Researchers at Google have created an AI that can generate minutes of music from a text prompt. It can also translate whistling and humming melodies into other instruments, just as systems like the DALL-E generate images from text prompts ( TechCrunch). The model is called MusicLM and although you can’t operate it yourself, the company has uploaded a number of samples created using this model.
Examples are impressive. 30-second snippets that sound like real songs created from paragraph-length descriptions that prescribe genres, moods, and even certain instruments, and one or two of his, like “melodic techno.” There is his 5 minute song generated from the words. Perhaps my favorite is the “Story Mode” demo. In this mode, the model is essentially given a script that morphs between prompts. For example, the prompt:
Electronic song played in a video game (0:00-0:15)
Meditation song by the river (0:15-0:30)
It might not be for everyone, but I could totally see this being made by humans (I listened to it dozens of times on a loop while writing this article). The demo site also provides an example of what the model produces when asked to generate a 10-second clip of him for an instrument such as a cello or maracas (the latter example shows that the system is relatively not working well). Certain genres, music suitable for jailbreaks, and even things that sound like novice and advanced piano players. It contains.
MusicLM can also simulate human vocals. Voice tones and overall sound seem to be handled well, but there are glaring gaps in their quality. The best way I can describe it is that they sound grainy or static. That quality is not clear in the example above, but I think the following illustrates it well.
By the way, that’s the result of a request to make music that flows at the gym. Also, you may have noticed that the lyrics are nonsense, but you might not always hear them if you weren’t paying attention. For example, if you hear someone singing in Simlish, or in English, but it’s not.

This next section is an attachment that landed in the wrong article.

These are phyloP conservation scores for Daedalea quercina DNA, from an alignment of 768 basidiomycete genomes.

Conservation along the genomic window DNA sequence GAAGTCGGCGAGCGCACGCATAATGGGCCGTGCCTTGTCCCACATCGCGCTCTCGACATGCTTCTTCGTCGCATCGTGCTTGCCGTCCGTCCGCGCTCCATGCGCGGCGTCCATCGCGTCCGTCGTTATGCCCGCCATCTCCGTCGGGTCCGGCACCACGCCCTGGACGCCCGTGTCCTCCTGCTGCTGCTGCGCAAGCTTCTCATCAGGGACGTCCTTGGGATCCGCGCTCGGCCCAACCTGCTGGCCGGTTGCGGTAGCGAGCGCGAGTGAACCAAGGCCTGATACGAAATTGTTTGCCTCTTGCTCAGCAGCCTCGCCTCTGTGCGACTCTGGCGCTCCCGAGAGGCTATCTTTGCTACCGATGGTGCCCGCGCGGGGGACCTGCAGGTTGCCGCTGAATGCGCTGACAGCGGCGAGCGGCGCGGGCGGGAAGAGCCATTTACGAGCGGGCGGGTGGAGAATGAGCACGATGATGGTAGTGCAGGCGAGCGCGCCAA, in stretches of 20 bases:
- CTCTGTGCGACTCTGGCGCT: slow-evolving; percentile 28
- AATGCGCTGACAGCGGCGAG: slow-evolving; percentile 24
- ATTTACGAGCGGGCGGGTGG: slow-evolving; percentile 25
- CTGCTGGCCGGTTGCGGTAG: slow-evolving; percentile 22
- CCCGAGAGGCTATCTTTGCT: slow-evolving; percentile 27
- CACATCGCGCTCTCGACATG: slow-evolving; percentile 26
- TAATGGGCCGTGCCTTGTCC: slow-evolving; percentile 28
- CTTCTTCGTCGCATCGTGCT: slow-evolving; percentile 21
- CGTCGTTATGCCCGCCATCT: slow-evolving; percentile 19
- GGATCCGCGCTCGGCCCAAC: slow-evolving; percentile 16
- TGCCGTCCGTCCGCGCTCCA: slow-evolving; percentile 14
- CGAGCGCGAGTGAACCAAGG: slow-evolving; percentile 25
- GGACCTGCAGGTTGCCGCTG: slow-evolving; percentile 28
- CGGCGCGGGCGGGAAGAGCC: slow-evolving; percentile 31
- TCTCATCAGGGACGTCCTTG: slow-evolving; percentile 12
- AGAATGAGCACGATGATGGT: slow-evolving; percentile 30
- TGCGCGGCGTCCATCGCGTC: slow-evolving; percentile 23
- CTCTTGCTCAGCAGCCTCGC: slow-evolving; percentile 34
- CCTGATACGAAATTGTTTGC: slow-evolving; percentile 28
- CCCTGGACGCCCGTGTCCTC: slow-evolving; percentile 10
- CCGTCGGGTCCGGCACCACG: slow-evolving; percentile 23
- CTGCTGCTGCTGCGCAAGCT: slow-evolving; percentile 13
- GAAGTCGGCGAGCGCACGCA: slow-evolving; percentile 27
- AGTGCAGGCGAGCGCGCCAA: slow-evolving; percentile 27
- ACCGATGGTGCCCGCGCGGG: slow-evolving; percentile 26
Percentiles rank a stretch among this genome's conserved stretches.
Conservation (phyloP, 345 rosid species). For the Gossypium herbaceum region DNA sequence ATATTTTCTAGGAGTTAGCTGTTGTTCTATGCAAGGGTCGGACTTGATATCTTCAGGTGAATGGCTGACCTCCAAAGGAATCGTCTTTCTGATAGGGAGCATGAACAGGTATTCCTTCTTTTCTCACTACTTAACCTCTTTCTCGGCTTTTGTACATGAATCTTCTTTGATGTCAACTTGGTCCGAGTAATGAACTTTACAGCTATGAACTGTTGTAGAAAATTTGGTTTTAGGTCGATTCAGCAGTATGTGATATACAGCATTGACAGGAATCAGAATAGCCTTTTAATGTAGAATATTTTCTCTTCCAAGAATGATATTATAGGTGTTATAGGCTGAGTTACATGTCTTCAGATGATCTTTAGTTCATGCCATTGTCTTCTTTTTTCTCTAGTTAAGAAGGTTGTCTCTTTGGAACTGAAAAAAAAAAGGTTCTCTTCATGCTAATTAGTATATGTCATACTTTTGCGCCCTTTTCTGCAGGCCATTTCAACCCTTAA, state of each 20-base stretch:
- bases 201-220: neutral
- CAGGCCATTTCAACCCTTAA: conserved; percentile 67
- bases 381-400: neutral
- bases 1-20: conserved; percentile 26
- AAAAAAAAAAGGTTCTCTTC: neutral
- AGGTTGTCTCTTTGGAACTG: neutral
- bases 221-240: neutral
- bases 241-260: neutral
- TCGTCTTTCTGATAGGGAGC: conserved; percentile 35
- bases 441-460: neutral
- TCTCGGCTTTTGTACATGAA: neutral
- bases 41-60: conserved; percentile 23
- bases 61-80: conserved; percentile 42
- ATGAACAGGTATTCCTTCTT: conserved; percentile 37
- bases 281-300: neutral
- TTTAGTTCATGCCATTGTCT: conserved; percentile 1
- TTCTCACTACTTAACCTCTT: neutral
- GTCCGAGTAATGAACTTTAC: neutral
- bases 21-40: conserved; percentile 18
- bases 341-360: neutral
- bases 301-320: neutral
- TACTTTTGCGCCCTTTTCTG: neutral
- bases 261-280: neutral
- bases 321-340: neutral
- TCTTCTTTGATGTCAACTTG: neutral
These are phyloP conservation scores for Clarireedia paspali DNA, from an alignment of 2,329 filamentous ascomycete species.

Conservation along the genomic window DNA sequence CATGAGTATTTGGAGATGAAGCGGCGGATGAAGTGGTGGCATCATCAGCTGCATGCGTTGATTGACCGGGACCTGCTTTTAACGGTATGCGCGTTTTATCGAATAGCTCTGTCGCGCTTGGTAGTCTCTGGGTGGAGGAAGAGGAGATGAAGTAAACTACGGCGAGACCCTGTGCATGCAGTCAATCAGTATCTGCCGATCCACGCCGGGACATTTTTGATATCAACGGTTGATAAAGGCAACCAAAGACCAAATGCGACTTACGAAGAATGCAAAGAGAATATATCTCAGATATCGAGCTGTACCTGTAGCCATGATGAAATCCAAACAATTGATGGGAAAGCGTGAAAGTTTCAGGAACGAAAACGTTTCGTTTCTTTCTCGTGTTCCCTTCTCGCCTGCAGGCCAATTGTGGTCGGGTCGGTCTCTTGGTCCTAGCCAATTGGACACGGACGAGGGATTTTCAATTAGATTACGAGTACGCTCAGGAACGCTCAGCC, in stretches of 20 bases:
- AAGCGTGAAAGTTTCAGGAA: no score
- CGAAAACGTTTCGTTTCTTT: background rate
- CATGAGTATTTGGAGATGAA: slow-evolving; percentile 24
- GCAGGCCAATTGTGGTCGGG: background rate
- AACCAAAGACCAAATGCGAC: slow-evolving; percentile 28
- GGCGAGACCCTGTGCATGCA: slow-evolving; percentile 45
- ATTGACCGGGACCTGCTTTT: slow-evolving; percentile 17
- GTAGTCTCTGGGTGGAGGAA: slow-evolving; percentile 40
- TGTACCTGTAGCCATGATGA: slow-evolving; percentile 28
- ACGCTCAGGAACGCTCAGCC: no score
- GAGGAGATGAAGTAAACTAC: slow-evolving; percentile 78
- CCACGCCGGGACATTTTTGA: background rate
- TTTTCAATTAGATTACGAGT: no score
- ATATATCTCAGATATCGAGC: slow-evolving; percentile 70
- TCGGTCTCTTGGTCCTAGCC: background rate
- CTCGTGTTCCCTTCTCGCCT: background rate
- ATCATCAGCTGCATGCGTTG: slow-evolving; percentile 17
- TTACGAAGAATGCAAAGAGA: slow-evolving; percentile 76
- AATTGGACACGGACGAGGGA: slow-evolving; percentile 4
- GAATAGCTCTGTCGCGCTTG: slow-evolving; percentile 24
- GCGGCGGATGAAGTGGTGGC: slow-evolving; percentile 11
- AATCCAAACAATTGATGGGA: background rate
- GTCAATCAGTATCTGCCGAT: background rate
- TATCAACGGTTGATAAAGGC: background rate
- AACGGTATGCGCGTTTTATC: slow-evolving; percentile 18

don’t pretend to know how Google achieved these results, and for those of you who are the type of person who can make sense of the numbers, they have published a research paper that explains them in detail.
AI-generated music has a long history dating back decades. There is a system that is credited with composing pop songs, copying Bach better than man in the 90s, and accompanying his performances live. One recent version uses the AI image generation engine StableDiffusion to turn text prompts into spectrograms, which are then transformed into music. According to the paper, MusicLM not only outperforms other systems in terms of its “quality and caption adherence”, but also the fact that it can capture audio and copy melodies.
That last part is probably one of the coolest demos the researchers have put out. On this site, you can play the input audio of someone humming or whistling a tune and hear how the model reproduces it as an electronic synth lead, string quartet, guitar solo, etc. From the examples I’ve heard, it does the task very well.
As with other forays into this kind of AI, Google has been much more cautious with MusicLM than its peers using similar technology. “There are no plans to release the model at this time,” the paper concludes, citing “potential misappropriation of creative content” (read: plagiarism) and potential cultural appropriation or misrepresentation risks. increase.
It’s always possible that at some point this technology will appear in one of Google’s fun music experiments, but for now, the research is only available to other people building music AI systems. Google says it publishes a dataset containing about 5,500 music-text pairs. This could be useful for training and evaluating other music AIs.